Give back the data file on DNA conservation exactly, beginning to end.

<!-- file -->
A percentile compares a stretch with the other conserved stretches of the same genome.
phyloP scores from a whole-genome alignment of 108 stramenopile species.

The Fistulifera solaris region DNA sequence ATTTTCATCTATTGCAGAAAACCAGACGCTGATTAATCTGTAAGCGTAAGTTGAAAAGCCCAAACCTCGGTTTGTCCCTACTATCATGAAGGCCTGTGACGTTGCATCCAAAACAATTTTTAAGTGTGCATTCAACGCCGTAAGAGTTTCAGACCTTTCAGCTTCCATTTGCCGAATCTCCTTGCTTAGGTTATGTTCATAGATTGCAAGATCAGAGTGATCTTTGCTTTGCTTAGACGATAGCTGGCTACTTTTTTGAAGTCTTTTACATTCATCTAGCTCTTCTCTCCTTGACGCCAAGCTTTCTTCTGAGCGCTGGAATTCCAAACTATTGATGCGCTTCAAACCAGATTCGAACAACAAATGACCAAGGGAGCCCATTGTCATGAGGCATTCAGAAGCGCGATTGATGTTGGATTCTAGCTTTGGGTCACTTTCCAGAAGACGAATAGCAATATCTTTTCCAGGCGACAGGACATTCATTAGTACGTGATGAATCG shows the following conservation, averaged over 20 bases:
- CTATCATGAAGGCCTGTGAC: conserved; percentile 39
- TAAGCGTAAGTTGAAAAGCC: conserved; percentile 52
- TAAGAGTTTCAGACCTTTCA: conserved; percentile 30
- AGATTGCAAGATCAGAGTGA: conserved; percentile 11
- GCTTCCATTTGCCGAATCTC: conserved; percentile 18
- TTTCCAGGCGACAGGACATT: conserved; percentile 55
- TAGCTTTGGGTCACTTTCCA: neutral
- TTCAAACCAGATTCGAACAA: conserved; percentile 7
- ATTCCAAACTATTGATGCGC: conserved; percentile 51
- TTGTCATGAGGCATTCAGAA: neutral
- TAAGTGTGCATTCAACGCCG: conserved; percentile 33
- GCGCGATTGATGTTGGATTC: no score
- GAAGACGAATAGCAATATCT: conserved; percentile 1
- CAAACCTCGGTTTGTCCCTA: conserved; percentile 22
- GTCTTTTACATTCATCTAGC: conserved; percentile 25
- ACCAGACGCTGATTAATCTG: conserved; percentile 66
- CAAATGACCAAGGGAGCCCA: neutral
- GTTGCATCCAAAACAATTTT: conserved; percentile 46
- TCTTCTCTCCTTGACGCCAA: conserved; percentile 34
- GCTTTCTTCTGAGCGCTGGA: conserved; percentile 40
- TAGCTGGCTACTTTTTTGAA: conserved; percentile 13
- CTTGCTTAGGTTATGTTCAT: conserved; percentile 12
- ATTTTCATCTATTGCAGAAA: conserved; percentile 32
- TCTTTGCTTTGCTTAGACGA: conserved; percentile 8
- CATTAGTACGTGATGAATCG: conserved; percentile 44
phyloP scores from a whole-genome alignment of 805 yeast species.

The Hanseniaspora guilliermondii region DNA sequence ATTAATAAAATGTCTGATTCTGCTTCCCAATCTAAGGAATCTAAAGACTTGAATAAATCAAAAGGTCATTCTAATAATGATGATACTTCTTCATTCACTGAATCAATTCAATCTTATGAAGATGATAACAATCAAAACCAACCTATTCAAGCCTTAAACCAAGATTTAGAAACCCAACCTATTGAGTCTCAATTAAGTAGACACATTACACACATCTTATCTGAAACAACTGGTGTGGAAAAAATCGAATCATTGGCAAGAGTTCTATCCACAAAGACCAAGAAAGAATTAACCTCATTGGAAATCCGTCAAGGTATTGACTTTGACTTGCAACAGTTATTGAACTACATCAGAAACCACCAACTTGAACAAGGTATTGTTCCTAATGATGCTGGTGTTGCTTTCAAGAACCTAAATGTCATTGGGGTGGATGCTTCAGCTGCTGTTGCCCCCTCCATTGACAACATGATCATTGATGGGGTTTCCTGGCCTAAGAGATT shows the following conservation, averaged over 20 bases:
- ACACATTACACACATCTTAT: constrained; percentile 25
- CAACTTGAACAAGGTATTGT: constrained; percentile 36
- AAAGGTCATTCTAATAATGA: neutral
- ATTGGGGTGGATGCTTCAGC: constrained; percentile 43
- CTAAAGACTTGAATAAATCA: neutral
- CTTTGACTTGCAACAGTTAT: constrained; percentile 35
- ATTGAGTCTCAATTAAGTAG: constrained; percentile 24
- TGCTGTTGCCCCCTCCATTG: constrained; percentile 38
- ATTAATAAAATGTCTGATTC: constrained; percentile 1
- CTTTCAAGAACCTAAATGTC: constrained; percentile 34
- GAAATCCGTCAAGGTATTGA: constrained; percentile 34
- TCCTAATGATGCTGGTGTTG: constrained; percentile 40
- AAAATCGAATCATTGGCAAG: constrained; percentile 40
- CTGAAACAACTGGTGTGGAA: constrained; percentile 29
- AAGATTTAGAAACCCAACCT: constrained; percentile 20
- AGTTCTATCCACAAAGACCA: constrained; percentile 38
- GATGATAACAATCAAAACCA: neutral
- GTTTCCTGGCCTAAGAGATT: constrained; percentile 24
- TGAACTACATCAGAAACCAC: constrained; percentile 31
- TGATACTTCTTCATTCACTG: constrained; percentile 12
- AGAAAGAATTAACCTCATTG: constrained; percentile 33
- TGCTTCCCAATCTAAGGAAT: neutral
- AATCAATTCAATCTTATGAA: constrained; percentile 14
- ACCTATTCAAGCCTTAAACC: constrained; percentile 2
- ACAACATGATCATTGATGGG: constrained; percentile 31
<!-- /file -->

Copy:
A percentile compares a stretch with the other conserved stretches of the same genome.
phyloP scores from a whole-genome alignment of 108 stramenopile species.

The Fistulifera solaris region DNA sequence ATTTTCATCTATTGCAGAAAACCAGACGCTGATTAATCTGTAAGCGTAAGTTGAAAAGCCCAAACCTCGGTTTGTCCCTACTATCATGAAGGCCTGTGACGTTGCATCCAAAACAATTTTTAAGTGTGCATTCAACGCCGTAAGAGTTTCAGACCTTTCAGCTTCCATTTGCCGAATCTCCTTGCTTAGGTTATGTTCATAGATTGCAAGATCAGAGTGATCTTTGCTTTGCTTAGACGATAGCTGGCTACTTTTTTGAAGTCTTTTACATTCATCTAGCTCTTCTCTCCTTGACGCCAAGCTTTCTTCTGAGCGCTGGAATTCCAAACTATTGATGCGCTTCAAACCAGATTCGAACAACAAATGACCAAGGGAGCCCATTGTCATGAGGCATTCAGAAGCGCGATTGATGTTGGATTCTAGCTTTGGGTCACTTTCCAGAAGACGAATAGCAATATCTTTTCCAGGCGACAGGACATTCATTAGTACGTGATGAATCG shows the following conservation, averaged over 20 bases:
- CTATCATGAAGGCCTGTGAC: conserved; percentile 39
- TAAGCGTAAGTTGAAAAGCC: conserved; percentile 52
- TAAGAGTTTCAGACCTTTCA: conserved; percentile 30
- AGATTGCAAGATCAGAGTGA: conserved; percentile 11
- GCTTCCATTTGCCGAATCTC: conserved; percentile 18
- TTTCCAGGCGACAGGACATT: conserved; percentile 55
- TAGCTTTGGGTCACTTTCCA: neutral
- TTCAAACCAGATTCGAACAA: conserved; percentile 7
- ATTCCAAACTATTGATGCGC: conserved; percentile 51
- TTGTCATGAGGCATTCAGAA: neutral
- TAAGTGTGCATTCAACGCCG: conserved; percentile 33
- GCGCGATTGATGTTGGATTC: no score
- GAAGACGAATAGCAATATCT: conserved; percentile 1
- CAAACCTCGGTTTGTCCCTA: conserved; percentile 22
- GTCTTTTACATTCATCTAGC: conserved; percentile 25
- ACCAGACGCTGATTAATCTG: conserved; percentile 66
- CAAATGACCAAGGGAGCCCA: neutral
- GTTGCATCCAAAACAATTTT: conserved; percentile 46
- TCTTCTCTCCTTGACGCCAA: conserved; percentile 34
- GCTTTCTTCTGAGCGCTGGA: conserved; percentile 40
- TAGCTGGCTACTTTTTTGAA: conserved; percentile 13
- CTTGCTTAGGTTATGTTCAT: conserved; percentile 12
- ATTTTCATCTATTGCAGAAA: conserved; percentile 32
- TCTTTGCTTTGCTTAGACGA: conserved; percentile 8
- CATTAGTACGTGATGAATCG: conserved; percentile 44
phyloP scores from a whole-genome alignment of 805 yeast species.

The Hanseniaspora guilliermondii region DNA sequence ATTAATAAAATGTCTGATTCTGCTTCCCAATCTAAGGAATCTAAAGACTTGAATAAATCAAAAGGTCATTCTAATAATGATGATACTTCTTCATTCACTGAATCAATTCAATCTTATGAAGATGATAACAATCAAAACCAACCTATTCAAGCCTTAAACCAAGATTTAGAAACCCAACCTATTGAGTCTCAATTAAGTAGACACATTACACACATCTTATCTGAAACAACTGGTGTGGAAAAAATCGAATCATTGGCAAGAGTTCTATCCACAAAGACCAAGAAAGAATTAACCTCATTGGAAATCCGTCAAGGTATTGACTTTGACTTGCAACAGTTATTGAACTACATCAGAAACCACCAACTTGAACAAGGTATTGTTCCTAATGATGCTGGTGTTGCTTTCAAGAACCTAAATGTCATTGGGGTGGATGCTTCAGCTGCTGTTGCCCCCTCCATTGACAACATGATCATTGATGGGGTTTCCTGGCCTAAGAGATT shows the following conservation, averaged over 20 bases:
- ACACATTACACACATCTTAT: constrained; percentile 25
- CAACTTGAACAAGGTATTGT: constrained; percentile 36
- AAAGGTCATTCTAATAATGA: neutral
- ATTGGGGTGGATGCTTCAGC: constrained; percentile 43
- CTAAAGACTTGAATAAATCA: neutral
- CTTTGACTTGCAACAGTTAT: constrained; percentile 35
- ATTGAGTCTCAATTAAGTAG: constrained; percentile 24
- TGCTGTTGCCCCCTCCATTG: constrained; percentile 38
- ATTAATAAAATGTCTGATTC: constrained; percentile 1
- CTTTCAAGAACCTAAATGTC: constrained; percentile 34
- GAAATCCGTCAAGGTATTGA: constrained; percentile 34
- TCCTAATGATGCTGGTGTTG: constrained; percentile 40
- AAAATCGAATCATTGGCAAG: constrained; percentile 40
- CTGAAACAACTGGTGTGGAA: constrained; percentile 29
- AAGATTTAGAAACCCAACCT: constrained; percentile 20
- AGTTCTATCCACAAAGACCA: constrained; percentile 38
- GATGATAACAATCAAAACCA: neutral
- GTTTCCTGGCCTAAGAGATT: constrained; percentile 24
- TGAACTACATCAGAAACCAC: constrained; percentile 31
- TGATACTTCTTCATTCACTG: constrained; percentile 12
- AGAAAGAATTAACCTCATTG: constrained; percentile 33
- TGCTTCCCAATCTAAGGAAT: neutral
- AATCAATTCAATCTTATGAA: constrained; percentile 14
- ACCTATTCAAGCCTTAAACC: constrained; percentile 2
- ACAACATGATCATTGATGGG: constrained; percentile 31